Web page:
On January 25, 1995, Russian officers at the Olenegorsk Radar Station in the northwestern region of Russia detected the “launch” of what appeared to be a 4-stage missile off Norway’s northern coast. Although the officers were not able immediately identify the missile, the altitude and distance traveled appeared to align closely with the U.S. submarine-launched Trident II.
Unfortunately, the Russian Missile Attack Warning System (MAWS) crew was unaware that what they were actually viewing was the Black Brant XII, an aeronautical research rocket sent to study the Northern Lights. The Norwegian Foreign Ministry had announced the joint endeavor with the United States a month prior, but for unknown reasons, the MAWS officers never received the message.
Immediately, Russia’s strategic forces were put on high alert. Cold War era “launch on warning,” procedures remained in effect, a strategy that would theoretically assure mutual destruction. President Boris Yeltsin, Defense Minister Pavel Grachev, and Chief of the General Staff Mikhail Kolesniko were each handed a nuclear briefcase. Despite Yeltsin having the sole legal authority to “press the button,” each man had the technical ability. This is the first and only known instance of a nuclear briefcase being “opened” during a crisis.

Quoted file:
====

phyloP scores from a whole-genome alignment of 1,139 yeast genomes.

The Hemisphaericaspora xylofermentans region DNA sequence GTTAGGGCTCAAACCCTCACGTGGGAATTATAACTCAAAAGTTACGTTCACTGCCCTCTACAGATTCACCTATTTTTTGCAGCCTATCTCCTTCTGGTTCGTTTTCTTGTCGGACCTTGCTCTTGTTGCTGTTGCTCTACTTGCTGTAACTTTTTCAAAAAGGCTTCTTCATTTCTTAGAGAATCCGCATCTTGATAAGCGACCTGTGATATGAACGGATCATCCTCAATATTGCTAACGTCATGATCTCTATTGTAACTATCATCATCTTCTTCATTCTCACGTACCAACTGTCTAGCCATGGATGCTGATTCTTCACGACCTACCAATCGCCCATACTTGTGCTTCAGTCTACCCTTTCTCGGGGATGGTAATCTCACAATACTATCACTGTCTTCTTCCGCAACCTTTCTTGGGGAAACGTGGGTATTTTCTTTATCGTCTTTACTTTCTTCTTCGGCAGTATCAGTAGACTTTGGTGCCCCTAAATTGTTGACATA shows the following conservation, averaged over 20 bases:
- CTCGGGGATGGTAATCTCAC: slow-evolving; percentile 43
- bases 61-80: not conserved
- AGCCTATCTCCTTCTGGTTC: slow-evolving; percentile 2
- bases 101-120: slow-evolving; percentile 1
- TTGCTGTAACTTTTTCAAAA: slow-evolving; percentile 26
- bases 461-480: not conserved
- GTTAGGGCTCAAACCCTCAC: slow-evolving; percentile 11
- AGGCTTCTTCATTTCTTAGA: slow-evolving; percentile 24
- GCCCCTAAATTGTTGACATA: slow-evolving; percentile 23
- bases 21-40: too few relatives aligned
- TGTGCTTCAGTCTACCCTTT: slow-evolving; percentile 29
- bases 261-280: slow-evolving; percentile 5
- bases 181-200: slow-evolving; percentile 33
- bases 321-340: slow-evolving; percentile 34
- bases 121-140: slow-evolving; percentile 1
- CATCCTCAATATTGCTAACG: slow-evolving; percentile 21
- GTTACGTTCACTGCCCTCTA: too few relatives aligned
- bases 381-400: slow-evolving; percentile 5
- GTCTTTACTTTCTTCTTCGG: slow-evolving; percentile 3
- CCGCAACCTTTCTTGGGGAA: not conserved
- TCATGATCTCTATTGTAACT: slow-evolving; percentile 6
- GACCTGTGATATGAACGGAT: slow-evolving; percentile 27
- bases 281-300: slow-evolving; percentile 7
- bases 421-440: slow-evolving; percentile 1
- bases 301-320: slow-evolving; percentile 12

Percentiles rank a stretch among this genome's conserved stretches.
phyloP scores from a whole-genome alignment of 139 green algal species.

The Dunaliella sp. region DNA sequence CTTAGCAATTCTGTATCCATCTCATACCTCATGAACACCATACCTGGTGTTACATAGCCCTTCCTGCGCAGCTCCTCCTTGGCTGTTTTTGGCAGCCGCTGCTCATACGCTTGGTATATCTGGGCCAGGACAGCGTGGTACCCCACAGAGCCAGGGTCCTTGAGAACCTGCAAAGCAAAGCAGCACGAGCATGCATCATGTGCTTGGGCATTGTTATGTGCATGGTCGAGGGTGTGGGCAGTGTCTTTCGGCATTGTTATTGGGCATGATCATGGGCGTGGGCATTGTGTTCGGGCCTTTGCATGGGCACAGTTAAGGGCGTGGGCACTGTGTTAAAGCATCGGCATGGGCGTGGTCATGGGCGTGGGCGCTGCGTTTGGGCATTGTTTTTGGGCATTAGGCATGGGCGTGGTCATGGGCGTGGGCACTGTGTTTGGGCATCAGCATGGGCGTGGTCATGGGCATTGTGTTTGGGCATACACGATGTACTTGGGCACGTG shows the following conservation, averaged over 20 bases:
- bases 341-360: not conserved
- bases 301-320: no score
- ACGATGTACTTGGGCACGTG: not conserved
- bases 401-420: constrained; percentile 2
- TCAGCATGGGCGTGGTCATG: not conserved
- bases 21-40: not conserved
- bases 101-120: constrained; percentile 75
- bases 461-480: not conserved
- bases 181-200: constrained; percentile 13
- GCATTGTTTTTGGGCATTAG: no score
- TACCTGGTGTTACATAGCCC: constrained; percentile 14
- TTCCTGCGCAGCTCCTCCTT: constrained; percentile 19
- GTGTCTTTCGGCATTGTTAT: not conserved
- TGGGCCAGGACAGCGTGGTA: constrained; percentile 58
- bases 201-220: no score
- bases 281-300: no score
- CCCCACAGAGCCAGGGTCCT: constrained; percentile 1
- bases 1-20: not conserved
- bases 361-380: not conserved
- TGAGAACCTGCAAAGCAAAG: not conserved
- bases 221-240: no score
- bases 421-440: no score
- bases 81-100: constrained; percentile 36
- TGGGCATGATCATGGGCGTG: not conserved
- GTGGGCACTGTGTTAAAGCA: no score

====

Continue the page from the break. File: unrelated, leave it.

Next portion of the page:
Radars began tracking each stage of the rocket as it exhausted its fuel and detached. One of Yeltsin’s commanders reportedly mistook these falling components for additional warheads, or a possible MIRVed payload. Although information regarding these tense moments is limited, Yeltsin allegedly doubted any real threat. The leaders watched as the final stage of the rocket dropped into the ocean and off their radars. It was clear that Russia was not under attack. Russian news did not report on this incident until a week later.